Through the MPH@Simmons program, students complete a health equity practice experience, the Health Equity Change Project, in their local community. Across the curriculum, key courses lay groundwork for this experience as students develop community-based practice skills, including through an embedded service-learning experience in community organizing and advocacy. Over the final year of the program, students complete the Health Equity Change Project with the support of two planning courses and two implementation courses. This course sequence combines the traditional MPH practice and culminating experiences into a single opportunity during which students design, implement, and evaluate a project that addresses health inequity in their community.
“MPH@Simmons’ commitment to health equity is paramount throughout the curriculum. This clear focus is a call to action that will help students emerge as changed leaders ready to address the crisis of health inequity in the U.S.”
—Rebekah Gewirtz, Former Executive Director, Massachusetts Public Health Association
Through the Health Equity Change Project, students will:
Choose a local health inequity that is meaningful to them to be the focus of their project.
Analyze this inequity to understand the issues surrounding it and points of intervention.
Identify and partner with an organization that addresses health inequity in their community.
Design a project proposal that will address that health inequity.
Implement and evaluate their project in close collaboration with their host organization and community partners.
Develop a final portfolio featuring their applied public health skill set and attainment of program competencies.
By working with an organization in their local community, students benefit from critical practice-based training that will demonstrate their ability to apply skills and techniques learned throughout the program to real-world scenarios. Students have the opportunity to work with and learn from experienced public health professionals in addressing a health inequity in their local context.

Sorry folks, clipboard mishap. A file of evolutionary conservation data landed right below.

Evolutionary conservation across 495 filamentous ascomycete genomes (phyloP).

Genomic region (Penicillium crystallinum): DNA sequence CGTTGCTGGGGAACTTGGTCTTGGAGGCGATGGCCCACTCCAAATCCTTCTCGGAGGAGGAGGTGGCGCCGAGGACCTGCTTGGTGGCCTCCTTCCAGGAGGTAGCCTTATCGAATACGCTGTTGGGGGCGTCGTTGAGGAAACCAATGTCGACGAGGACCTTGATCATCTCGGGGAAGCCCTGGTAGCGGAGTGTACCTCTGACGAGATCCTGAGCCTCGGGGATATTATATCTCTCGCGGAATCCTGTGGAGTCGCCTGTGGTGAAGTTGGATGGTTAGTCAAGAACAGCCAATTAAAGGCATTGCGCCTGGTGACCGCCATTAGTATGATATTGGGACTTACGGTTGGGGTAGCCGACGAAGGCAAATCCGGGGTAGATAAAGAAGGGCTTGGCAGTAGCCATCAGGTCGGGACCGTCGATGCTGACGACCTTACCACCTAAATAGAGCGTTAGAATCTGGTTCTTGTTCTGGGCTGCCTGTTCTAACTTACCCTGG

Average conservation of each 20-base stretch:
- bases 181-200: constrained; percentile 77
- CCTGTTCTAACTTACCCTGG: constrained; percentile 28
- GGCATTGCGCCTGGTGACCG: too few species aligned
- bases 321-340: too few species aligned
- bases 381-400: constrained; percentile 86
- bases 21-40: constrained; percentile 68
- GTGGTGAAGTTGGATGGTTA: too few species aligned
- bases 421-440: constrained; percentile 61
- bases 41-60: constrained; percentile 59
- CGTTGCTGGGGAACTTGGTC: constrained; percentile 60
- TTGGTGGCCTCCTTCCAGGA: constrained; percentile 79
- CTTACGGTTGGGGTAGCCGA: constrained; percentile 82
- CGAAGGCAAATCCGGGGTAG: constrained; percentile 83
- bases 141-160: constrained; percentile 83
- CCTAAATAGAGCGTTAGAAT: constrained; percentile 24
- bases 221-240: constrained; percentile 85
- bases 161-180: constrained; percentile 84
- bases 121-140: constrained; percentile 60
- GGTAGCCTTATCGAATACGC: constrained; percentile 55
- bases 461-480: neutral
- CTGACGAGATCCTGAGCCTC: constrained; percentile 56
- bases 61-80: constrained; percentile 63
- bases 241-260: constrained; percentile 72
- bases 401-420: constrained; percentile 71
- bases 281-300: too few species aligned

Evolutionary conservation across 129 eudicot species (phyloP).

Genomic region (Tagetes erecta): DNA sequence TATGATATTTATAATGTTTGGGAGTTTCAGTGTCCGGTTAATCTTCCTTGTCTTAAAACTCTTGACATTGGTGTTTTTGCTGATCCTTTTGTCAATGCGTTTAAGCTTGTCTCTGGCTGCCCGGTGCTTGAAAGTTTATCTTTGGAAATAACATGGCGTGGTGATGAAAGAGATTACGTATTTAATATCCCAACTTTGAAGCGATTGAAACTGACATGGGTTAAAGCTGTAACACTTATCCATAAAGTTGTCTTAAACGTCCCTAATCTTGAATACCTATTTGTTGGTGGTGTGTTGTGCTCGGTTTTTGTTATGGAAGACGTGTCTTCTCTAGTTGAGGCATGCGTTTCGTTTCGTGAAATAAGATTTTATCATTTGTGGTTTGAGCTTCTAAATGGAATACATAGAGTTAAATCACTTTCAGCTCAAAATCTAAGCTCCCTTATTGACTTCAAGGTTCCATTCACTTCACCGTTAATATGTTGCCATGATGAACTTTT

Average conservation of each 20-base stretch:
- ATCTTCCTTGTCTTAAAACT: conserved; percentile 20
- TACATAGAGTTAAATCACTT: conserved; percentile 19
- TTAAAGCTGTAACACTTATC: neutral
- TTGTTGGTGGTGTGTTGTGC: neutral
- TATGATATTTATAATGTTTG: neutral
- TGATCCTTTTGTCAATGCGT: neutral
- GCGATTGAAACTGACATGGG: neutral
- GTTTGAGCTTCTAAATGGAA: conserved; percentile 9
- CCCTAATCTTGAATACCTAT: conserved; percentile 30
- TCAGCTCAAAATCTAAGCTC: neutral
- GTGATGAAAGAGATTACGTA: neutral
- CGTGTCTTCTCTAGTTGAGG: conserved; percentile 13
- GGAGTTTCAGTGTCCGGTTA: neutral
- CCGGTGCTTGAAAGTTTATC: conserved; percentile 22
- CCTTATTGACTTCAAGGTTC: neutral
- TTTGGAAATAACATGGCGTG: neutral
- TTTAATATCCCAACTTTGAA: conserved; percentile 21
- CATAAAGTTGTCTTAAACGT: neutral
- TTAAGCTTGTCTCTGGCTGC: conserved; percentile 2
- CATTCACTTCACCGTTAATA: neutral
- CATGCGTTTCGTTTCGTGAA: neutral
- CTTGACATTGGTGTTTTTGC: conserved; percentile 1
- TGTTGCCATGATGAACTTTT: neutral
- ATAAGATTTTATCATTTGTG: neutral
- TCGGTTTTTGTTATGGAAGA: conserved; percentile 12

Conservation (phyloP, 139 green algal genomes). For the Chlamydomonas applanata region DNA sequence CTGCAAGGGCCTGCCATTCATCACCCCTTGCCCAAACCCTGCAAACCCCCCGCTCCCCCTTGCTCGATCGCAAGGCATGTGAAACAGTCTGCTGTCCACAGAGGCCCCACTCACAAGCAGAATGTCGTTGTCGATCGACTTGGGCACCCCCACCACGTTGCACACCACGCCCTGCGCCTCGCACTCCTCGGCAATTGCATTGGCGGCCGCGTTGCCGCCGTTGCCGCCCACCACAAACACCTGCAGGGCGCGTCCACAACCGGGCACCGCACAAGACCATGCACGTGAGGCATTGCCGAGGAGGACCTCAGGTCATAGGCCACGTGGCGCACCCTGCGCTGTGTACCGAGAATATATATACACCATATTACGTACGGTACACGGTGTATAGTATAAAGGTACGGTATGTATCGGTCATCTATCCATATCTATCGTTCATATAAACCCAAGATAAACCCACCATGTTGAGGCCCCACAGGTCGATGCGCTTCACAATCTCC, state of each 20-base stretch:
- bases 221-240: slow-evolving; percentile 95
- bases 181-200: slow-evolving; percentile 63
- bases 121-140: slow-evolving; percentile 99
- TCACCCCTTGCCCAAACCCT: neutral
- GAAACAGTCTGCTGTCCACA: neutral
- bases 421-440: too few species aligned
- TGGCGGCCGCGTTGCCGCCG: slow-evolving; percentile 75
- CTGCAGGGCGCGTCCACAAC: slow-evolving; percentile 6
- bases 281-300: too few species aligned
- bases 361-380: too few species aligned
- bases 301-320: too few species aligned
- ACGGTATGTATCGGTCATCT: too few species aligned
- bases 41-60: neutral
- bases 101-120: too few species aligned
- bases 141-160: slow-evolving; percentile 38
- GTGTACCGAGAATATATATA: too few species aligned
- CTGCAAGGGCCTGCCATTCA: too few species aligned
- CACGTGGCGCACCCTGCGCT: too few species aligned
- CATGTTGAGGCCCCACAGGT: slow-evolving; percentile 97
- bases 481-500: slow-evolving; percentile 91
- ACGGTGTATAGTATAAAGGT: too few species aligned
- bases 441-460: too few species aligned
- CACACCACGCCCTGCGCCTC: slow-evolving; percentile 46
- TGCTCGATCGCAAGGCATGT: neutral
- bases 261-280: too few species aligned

Examples of projects could include:
Completing a GIS mapping analysis of water contamination across the city to reveal dynamics of structural racism and preparing a stakeholder report and/or policy advocacy plan to address the city council.
Engaging in community organizing, collaboratively preparing and delivering popular education modules focused on local housing issues and their connection to childhood asthma.
Analyzing federal food policies subsidizing obesogenic food products and creating an app to facilitate national policy advocacy in the lead up to federal hearings on such policies.
Completing a needs assessment focused on occupational hazards for immigrant construction workers and collaborating with local pro bono legal teams to address health concerns.
Creating and implementing a health advocacy and communication plan during the mayoral election, focused on health concerns linked with transportation equity, including organizing stakeholder meetings with candidates and writing a series of opinion editorials and press releases on the health equity issues.
Completing a feasibility study in collaboration with the local health center to launch a mobile health clinic for seasonal migrant farmers and submitting the final proposal and budget for state and/or federal funding.
Students graduate from the program having documented their ability to add value to a local organization and positively impact public health in their community. By the conclusion of the Health Equity Change Project, they will have compiled a portfolio that outlines their project and its outcomes that can be used to advance their career.